Emily Hazen decided to attend law school because she wanted to advocate on behalf of our country’s veterans who have been dismissed, disregarded, or forgotten by the U.S. military. Hazen said that “military sexual trauma, post-traumatic stress disorder, and traumatic brain injury are invisible illnesses that have visible repercussions for veterans, including substance abuse, suicidal ideation, incarcerations, and homelessness.”
She applied to Gonzaga Law to be a Thomas More Scholar and received the merit-based, full-tuition scholarship. She excelled academically at Gonzaga Law, earning nine CALI Excellence for the Future Awards and serving as the Gonzaga Law Review’s articles editor in her 3L year. She also won the 2019 YCC Phanor J. Eder Prize in Comparative Law from the American Society of Comparative Law for her article titled, “Restructuring UW Military Justice Through a Comparative Analysis of Israel Defense Forces.”
Hazen is not one to do things by halves. When gearing up for her walk in the 2019 Law School Commencement for her Juris Doctor, she had already earned her MBA from Gonzaga University in December 2018. Between classes, Hazen worked as Dean Jacob Rooksby’s research assistant and in the law school’s Federal Tax Clinic.
But it was the Thomas More Scholarship Program that gave Hazen the “space, direction, and support I needed to successfully advocate for veterans, particularly veterans of military sexual assault,” she explained. During her 1L summer, she interned with Protect Our Defenders in Washington, D.C, where she advocated on behalf of victims of military sexual assault. It was during this internship that she also shared with CBS This Morning her own story of assault while a cadet at the U.S. Air Force Academy.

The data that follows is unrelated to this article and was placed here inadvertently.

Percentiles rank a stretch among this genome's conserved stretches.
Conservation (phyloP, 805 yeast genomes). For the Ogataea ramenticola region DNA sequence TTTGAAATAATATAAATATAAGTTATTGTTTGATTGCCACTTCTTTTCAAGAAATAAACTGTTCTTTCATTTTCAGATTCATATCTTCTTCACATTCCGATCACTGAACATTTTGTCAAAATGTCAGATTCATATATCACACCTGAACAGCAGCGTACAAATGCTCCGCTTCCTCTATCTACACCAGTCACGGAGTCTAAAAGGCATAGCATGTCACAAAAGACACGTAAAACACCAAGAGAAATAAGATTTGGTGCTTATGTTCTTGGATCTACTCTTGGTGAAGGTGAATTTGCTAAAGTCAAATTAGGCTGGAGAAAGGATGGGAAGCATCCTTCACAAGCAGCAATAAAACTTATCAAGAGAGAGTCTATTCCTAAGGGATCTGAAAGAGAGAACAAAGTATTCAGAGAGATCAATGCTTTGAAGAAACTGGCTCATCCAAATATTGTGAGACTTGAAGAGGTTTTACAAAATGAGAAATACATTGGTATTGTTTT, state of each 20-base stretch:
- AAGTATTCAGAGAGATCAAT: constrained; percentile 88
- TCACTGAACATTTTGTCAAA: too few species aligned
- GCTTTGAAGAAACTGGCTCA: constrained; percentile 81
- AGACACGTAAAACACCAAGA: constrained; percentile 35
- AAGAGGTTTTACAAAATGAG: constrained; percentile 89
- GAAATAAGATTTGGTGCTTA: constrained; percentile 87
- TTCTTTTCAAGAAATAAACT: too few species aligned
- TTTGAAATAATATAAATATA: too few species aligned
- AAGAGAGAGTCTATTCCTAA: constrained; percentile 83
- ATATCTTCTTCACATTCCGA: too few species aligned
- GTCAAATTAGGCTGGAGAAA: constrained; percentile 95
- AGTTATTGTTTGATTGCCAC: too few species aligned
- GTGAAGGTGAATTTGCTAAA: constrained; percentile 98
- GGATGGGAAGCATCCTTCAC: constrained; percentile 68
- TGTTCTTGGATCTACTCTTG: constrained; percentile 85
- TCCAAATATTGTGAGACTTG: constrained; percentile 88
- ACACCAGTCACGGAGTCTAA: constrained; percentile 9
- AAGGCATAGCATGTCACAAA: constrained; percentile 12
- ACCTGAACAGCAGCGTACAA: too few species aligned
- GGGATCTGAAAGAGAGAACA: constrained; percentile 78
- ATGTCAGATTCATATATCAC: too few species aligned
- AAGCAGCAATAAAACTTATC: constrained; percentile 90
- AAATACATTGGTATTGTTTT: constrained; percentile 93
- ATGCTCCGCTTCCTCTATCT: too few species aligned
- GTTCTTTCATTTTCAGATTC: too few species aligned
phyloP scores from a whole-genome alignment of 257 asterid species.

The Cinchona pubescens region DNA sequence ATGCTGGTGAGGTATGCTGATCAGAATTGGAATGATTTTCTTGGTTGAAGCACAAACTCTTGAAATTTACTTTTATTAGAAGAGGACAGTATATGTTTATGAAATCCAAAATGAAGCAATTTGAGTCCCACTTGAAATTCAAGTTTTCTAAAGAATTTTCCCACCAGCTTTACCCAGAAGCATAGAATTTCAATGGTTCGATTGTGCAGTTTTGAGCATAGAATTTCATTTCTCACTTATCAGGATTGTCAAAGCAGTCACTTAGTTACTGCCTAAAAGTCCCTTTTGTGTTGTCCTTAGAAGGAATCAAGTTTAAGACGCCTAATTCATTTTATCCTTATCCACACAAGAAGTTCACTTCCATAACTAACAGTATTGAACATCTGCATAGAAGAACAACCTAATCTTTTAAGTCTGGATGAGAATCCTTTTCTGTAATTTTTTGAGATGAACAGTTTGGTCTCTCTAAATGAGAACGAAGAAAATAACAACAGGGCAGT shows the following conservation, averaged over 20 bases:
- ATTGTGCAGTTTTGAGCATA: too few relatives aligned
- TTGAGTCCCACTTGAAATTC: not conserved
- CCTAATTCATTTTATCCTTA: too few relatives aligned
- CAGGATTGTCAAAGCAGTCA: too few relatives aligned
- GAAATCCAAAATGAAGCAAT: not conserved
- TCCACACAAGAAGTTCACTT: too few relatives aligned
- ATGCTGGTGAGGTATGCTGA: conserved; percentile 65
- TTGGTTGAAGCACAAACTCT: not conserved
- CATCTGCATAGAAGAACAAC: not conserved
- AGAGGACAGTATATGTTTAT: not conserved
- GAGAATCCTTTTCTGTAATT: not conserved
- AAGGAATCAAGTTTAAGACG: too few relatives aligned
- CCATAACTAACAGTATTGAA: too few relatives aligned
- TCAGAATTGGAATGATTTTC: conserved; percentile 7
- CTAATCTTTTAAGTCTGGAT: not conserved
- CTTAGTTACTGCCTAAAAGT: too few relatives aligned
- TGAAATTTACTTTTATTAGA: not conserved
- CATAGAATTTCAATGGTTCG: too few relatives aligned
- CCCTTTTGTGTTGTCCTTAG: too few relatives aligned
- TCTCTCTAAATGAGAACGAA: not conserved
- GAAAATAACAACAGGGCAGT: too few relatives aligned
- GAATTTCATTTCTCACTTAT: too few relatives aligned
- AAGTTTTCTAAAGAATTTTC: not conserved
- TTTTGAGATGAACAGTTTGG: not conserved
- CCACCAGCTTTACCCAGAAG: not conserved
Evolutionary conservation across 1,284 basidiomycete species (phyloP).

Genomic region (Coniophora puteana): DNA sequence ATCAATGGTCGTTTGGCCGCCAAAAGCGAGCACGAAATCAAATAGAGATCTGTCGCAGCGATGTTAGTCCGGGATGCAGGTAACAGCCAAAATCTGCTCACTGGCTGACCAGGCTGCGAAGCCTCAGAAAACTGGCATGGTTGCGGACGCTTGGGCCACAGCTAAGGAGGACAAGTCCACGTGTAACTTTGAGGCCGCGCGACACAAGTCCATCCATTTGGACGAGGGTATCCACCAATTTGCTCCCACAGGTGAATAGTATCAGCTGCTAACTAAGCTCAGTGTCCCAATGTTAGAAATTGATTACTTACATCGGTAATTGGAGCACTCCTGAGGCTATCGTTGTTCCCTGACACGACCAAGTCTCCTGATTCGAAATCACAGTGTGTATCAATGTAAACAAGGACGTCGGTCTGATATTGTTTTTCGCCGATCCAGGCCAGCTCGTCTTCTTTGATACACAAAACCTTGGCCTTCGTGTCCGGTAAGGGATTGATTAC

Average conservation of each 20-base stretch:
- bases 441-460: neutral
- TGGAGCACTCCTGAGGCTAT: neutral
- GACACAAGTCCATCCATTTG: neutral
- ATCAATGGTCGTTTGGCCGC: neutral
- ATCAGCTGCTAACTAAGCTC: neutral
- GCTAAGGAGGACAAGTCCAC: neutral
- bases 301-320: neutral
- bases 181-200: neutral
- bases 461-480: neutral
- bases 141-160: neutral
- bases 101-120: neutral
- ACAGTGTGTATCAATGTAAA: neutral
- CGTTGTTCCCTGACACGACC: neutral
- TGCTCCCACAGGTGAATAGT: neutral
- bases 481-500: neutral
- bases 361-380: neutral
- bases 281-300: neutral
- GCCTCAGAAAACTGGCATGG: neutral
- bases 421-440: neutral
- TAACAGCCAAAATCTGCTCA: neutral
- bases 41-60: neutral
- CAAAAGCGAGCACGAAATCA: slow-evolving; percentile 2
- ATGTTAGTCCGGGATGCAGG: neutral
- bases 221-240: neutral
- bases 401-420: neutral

Hazen was supposed to graduate in 2015 from the U.S. Air Force Academy, her dream since she was 7 years old, but was forced to leave because a fellow cadet sexually assaulted her during her freshman year and continued to harass, stalk, and threaten her. At Gonzaga, Hazen said that the “Thomas More Program and the law school community challenged me in a lot of ways, but ultimately they helped me rediscover my own strength.”
In her three years at Gonzaga Law, Hazen said that she has been challenged “intellectually, spiritually, and emotionally.” She explained that the “professors fostered a superior quality of education, which substantially improved my legal research and writing skills and challenged my implicit biases.” And it is not just the professors whom Hazen credits her personal and professional growth. “The students cultivated a learning environment which allowed all ideas and experiences to be expressed.” After graduation, Hazen will clerk for the Honorable Mitchell Brown of the Sixth District Court in Soda Springs, Idaho.